A little less than a year ago, a predecessor to this TV competed in one of our Face Offs with five other RPTVs. It didn't do well. Despite the fact that it posted some of the best measurements of the group (including the most accurate color points and the best contrast ratio), it came in fourth place out of six sets. The reason was a video processing "enhancement" called DNIe, which two-thirds of the reviewers flat-out hated. It couldn't be disabled. Just the fact that the same processing on this HL-S5679W is defeatable would make it worth a review. (In fact, you can't enable DNIe at all in some modes.) As it turns out, this isn't even the most interesting feature on this RPTV—not by a long shot.
In a grand-scale, universal sort of way, January 1st means nothing. We ugly bags of mostly water view the start of each year as a new beginning. To some, it's in a Neil Finn "I'm not the old girl, I'm someone new" kind of way. To others, it's the first day of many where we promise we'll start that diet tomorrow. To most people, it's a day to nurse hangovers and the start of a month-long repetition of curses as we keep writing 2006 on checks. Let's concentrate on somewhere between the extremes and look at new technology that's coming...someday.
In the February issue, the Samsung HL-S6188W was derided, and rightly so, for it’s staggering light output of almost 170 ft-Lamberts. For a 61-inch display, this is way to bright to watch in a dark room. It’s the kind of light output that hurts, literally.
JVC showed off a new LCD panel that uses LEDs as it’s backlight source. With no model number, price, or potential availability, it isn’t much of a story. What is, is the prototype 2.35:1 aspect ratio RPTV they were showing in the back. They wouldn’t let us take pictures, though, so you’ll just have to imagine it. Hate those black bars on the top and bottom when you’re watching movies? This is your answer, a rear-projection TV with a really widescreen aspect ratio. I hope they make it as I imagine a lot of people would love to get one despite the fact that if you watch anything with less than 2.35:1 aspect ratio, you’ll have bars on the sides. Oh well.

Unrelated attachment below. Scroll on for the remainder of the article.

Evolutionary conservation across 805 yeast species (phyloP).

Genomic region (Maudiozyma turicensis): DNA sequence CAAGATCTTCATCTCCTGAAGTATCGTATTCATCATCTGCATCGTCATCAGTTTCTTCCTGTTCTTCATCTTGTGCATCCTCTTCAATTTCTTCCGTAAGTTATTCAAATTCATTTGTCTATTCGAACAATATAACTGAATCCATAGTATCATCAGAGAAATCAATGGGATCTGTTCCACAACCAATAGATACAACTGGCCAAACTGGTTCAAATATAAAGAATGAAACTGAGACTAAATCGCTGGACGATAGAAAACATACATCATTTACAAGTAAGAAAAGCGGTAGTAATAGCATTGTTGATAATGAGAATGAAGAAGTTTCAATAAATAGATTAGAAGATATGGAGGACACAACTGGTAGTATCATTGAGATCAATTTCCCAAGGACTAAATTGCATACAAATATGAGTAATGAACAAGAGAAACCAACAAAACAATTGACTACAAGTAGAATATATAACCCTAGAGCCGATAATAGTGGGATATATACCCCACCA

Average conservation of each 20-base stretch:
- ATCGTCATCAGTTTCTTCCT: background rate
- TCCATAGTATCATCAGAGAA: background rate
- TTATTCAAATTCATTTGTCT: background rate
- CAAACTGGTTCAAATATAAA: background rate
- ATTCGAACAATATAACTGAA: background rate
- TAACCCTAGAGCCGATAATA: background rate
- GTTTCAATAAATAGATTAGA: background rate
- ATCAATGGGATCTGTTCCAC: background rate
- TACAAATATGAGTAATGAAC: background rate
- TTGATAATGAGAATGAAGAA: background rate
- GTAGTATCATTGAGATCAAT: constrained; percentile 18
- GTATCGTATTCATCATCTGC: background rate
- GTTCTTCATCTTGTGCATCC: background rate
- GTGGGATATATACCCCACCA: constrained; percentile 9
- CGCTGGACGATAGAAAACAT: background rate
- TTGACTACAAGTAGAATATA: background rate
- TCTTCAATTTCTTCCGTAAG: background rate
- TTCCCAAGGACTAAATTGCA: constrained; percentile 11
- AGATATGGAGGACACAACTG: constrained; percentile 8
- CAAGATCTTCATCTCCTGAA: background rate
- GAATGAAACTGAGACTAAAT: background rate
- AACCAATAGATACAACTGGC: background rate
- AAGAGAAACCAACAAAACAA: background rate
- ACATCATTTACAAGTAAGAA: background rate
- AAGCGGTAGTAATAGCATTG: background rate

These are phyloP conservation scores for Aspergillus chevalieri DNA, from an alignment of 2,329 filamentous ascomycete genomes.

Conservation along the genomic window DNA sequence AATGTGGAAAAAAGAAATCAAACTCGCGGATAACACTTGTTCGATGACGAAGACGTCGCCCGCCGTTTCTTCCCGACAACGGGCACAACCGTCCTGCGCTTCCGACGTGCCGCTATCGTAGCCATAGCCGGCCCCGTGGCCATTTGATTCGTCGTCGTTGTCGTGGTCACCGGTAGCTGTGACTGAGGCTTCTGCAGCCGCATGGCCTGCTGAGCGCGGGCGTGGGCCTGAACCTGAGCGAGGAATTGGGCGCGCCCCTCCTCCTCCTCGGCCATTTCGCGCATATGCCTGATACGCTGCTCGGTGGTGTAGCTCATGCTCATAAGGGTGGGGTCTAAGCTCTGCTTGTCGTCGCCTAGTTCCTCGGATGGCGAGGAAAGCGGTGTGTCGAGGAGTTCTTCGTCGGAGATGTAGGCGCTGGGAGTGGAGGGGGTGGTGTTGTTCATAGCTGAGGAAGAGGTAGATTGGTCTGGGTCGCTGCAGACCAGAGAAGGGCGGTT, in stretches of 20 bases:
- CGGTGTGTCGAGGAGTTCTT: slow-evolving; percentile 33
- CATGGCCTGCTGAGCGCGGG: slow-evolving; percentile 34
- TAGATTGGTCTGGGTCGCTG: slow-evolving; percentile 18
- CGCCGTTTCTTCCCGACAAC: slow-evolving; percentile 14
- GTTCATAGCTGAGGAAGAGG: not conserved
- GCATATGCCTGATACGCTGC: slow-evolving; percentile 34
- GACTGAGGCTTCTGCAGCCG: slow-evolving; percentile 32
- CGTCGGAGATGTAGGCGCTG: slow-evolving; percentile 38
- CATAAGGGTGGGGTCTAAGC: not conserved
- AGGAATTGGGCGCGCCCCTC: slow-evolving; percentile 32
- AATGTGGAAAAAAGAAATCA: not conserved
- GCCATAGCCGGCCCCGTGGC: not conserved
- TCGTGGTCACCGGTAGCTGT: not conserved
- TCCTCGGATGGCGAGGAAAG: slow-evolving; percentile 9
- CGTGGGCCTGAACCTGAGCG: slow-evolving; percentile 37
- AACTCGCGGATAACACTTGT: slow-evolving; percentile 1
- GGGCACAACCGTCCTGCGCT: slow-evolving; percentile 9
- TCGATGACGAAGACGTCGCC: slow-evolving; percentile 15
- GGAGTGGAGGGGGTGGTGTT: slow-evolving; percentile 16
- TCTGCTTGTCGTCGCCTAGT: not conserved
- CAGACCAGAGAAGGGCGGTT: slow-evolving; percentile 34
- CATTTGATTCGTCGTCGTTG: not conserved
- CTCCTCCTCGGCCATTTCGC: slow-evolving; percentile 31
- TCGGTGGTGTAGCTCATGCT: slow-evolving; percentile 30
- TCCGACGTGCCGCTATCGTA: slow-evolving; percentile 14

Shipping in April the TX-42F430S (42-inch $2,000) and the TX-47F430S (47-inch $2500) have a subtle but classy black and gray metal aesthetic. They also sport 4 HDMI inputs (capable of 1080p), integrated tuners, and a claimed 5000:1 contrast ratio.
While the idea of data storage may not seem that exciting, this product actually is. At its simplest, the HP MediaSmart Server is storage and data backup. But from there it gets more interesting. It can backup all the computers in your home (to a max storage space of 8 terabytes). Still not interested? You can give the Sever it’s own IP address so you can access any of your content from anywhere in the world. You, your kids, grandma, anyone you want to give access to can log onto the server and see what content you want them too. Share full rez pics of your vacation with your friends, have your friends share their pictures with you. It is very cool.
Although they are more famous for their massive copper heatsinks, Zalman showed off a 19-inch LCD that is capable of a real 3D mode. All you need is a fairly current Nvidia graphics card and special polarized glasses (not the red and blue ones of yore). The effect is incredible. Because most games are rendered in 3D already, letting us see it isn’t as difficult as you think. We will definitely be getting one of these in for test.
Meridian showed off an iPod video dock (MV-D1) that upconverts the 320-by-240 or 640-by-480 video to 1080p via HDMI or 1080i via component. For either video when you’re on the go or on the go video in your home. A neat idea, though admittedly odd coming from a ultra-high-end audio company like Meridian.